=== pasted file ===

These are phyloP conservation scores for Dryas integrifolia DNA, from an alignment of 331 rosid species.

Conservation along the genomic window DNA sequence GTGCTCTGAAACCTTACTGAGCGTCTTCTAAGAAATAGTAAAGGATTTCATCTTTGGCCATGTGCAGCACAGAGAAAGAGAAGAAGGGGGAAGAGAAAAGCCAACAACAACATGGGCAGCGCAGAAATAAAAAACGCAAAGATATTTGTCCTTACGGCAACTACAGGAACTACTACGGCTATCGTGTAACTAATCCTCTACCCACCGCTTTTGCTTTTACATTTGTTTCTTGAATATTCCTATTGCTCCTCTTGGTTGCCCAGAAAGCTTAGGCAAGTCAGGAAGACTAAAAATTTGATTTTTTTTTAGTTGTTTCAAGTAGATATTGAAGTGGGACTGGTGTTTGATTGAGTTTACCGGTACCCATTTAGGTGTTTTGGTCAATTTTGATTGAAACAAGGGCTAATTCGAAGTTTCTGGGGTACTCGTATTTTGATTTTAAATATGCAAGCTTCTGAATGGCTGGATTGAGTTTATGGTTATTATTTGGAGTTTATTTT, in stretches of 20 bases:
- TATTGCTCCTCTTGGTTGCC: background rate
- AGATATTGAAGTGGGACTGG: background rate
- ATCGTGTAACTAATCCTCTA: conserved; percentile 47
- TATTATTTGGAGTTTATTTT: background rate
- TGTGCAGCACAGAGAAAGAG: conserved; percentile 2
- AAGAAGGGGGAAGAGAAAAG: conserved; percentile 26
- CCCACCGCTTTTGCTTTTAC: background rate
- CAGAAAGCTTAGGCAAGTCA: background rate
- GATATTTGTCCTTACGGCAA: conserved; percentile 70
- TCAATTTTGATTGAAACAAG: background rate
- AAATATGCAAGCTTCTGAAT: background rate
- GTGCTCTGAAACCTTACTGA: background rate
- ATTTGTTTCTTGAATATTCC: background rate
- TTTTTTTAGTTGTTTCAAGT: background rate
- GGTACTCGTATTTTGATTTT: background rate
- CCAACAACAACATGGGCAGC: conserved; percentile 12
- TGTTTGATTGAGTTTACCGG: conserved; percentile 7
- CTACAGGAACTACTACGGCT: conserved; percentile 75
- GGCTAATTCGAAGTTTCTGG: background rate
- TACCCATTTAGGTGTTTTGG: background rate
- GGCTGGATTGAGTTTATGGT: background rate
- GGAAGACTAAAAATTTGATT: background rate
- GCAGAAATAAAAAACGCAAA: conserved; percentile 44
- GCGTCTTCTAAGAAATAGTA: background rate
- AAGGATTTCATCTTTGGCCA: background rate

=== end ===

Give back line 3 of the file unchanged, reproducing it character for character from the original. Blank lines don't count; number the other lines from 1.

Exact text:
- TATTGCTCCTCTTGGTTGCC: background rate